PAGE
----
Evidently, Jeannette had accidently inherited the Demler family’s car – a Morris 1100. According to Len Demler, Jeannette agreed to sell the car to cover the higher than expected death duties, also known as death tax, but better described as an inheritance tax. A now bygone law, abolished in 1993. This dinner was reportedly an acrimonious occasion.

17 JUNE 1970

17th of June 1970. 9.45am. On the eve of their four year wedding anniversary; the Crewes opened their day with a ‘cuppa’ with stock agent John Gracie. Harvey and John then left to go view a bull that was for sale.

11am. Jeannette hosted a family friend, Thyrle Pirret. Pirret’s three year old daughter had outgrown her favourite blue jacket, so she thought Jeannette and Rochelle could make some use of it. Jeannette asked Thyrle to stay and have some tea and biscuits.

Thyrle Pirret explains to author Ian Wishart about that day, “It was an awful day, as I remember, and we headed out about 11am… I had to be back at 1pm because my husband had to go to the chiropractor and have his back treated, and Jeannette had said, ‘oh, stay and have a cup of tea’, which I did. Then Harvey came in and we just talked for a little while. It was just before lunch and I think they were going out to the sale. I think one of the stock agents was going to be in after me, but I was there in the morning and I had no feeling of any bad atmosphere at all. It was a happy, welcoming morning tea. There didn’t seem to be any ill feeling or anything like that… Everything was neat and tidy. Harvey and Jeannette seemed a very happy couple. That was the only time I’d been out there – that particular day.” Thyrle Pirret left the Crewe house around midday.

12pm. The Crewes’ car is spotted by locals outside a vegetable stall.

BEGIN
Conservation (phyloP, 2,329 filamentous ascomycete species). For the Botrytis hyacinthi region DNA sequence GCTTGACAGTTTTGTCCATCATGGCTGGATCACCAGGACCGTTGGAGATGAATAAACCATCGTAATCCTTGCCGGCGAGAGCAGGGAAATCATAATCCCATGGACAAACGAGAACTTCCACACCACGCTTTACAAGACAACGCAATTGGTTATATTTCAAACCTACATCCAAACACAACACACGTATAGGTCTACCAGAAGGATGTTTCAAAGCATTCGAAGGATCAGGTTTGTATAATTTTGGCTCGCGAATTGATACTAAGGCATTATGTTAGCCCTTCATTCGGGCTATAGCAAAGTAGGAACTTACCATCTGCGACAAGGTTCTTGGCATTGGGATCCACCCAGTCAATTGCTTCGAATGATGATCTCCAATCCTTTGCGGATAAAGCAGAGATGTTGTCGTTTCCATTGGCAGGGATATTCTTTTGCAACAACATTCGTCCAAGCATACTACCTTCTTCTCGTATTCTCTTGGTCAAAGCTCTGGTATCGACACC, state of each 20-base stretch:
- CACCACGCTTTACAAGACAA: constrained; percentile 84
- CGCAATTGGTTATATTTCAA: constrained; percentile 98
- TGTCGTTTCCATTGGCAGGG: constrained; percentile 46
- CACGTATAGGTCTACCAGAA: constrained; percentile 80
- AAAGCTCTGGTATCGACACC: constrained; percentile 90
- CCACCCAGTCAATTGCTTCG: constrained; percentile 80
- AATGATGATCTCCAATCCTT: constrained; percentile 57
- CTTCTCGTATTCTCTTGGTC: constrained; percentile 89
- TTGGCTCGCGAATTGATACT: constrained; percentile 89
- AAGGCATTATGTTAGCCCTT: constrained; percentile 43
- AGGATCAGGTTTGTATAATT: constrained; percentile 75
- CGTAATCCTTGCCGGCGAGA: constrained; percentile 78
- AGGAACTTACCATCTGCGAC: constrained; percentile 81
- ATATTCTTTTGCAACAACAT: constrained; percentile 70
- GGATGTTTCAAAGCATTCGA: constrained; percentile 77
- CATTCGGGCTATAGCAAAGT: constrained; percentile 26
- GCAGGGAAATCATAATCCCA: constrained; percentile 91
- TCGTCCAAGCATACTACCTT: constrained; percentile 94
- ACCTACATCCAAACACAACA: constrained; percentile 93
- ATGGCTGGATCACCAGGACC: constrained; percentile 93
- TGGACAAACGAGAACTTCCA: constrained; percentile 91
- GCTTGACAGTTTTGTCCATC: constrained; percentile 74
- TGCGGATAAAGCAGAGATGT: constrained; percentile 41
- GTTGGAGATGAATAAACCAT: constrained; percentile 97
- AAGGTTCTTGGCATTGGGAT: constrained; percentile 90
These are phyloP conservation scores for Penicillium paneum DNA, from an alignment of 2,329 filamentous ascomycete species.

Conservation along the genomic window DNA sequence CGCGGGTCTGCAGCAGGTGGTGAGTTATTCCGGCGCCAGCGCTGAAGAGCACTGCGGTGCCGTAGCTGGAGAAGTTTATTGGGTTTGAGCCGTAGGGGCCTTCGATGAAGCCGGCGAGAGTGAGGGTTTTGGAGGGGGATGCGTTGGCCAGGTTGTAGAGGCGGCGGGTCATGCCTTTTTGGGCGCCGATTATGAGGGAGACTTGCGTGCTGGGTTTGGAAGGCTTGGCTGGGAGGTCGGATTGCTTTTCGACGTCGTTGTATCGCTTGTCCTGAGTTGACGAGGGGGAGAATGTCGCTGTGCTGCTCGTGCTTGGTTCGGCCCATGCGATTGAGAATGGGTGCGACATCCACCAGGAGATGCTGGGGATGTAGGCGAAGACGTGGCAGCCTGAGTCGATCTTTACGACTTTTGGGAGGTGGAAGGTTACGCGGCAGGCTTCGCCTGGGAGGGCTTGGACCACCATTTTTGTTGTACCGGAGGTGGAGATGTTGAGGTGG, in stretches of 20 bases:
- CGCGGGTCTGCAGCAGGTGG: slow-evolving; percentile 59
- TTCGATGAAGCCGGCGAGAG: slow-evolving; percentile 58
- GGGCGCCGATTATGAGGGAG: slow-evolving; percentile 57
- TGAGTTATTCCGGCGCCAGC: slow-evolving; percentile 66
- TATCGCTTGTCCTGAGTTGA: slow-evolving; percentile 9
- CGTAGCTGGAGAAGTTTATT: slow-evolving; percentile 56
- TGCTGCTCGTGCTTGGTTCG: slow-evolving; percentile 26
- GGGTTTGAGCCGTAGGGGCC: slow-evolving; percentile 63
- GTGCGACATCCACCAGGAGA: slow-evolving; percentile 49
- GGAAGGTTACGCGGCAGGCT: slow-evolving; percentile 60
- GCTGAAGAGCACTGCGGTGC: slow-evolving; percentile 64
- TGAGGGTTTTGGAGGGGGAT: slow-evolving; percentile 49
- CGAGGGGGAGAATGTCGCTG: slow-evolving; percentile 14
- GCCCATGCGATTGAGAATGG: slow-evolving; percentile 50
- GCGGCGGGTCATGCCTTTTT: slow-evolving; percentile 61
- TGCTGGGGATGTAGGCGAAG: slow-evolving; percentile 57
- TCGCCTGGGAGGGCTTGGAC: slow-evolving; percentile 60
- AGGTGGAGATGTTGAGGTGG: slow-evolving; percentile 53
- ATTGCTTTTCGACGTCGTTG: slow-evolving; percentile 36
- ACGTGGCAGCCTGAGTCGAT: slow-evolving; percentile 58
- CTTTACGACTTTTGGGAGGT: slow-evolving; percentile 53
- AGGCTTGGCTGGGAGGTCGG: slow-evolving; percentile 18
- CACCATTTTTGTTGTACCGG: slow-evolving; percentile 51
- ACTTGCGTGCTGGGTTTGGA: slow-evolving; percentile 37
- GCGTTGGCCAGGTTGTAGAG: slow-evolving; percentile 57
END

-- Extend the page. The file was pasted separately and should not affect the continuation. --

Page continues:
12.45pm. The Crewes are seen at the local stock sale. The rain was heavy enough that Jeanette stayed in the car with Rochelle. Harvey spent a couple hours at the clearance sale, then left with his wife and child sometime after 3pm. They made the approx. 25 minute drive home.

4.45pm. A couple of local farmers spot Harvey’s car about 7km away from the farmhouse, they spot a man out in the distance herding some sheep. They presumed it was Harvey Crewe.

7pm. Local stock and station agent, Joseph Moore called the Crewe residence in regards to payment and delivery of his purchases from the stock sale. There was no answer. 

22 JUNE 1970

Five days later, June 22nd 1970. 6.55am. Stock agent Joseph Moore calls the Crewe property. The call was unanswered. He then immediately called Len, asking if Harvey and Jeannette were away. No, they are at home, Len reassured him.

8.45am. Joseph Moore visited the Crewe property, his knock on the door went unanswered. So he left. When he returned to town, he called Len once more asking if he knew where the Crewes had got to. Len did not.

9.30am. The local delivery man, Emmett Shirley opened the Crewes’ delivery box, he had brought them their daily delivery of bread, milk and the New Zealand Herald. However, Emmett found the uncollected deliveries from the previous three days. Emmett then took the old bread and threw into a nearby paddock for the farm life. 

12.35pm. Ronald Wright, the Transport Foreman for Tuakau Transport Limited was scheduled to pick up some sheep from the Crewe farm. After trying to get Harvey on the phone for the next 25 minutes; he frustratedly called Len, he asked him to get around to the Crewe farm and tell Harvey to get his sheep ready for the collection.

1pm. Len Demler travelled over to the Crewe farm. He knocked on the door. No answer. Len walked around to the back entrance, there he found a key in the door’s outside lock. When Len turned the handle and entered the property he found, “stains of blood on the kitchen floor and then large stains of blood on the carpet in the lounge”. 

Len tried the master bedroom for any sign of his daughter and son-in-law, they weren’t there. Next logical place was the other bedroom, 18 month old Rochelle’s bedroom. There he found Rochelle in a “distressed condition”. Len noticed that Rochelle was unable to stand, she smelled terrible as well from wearing a full nappy.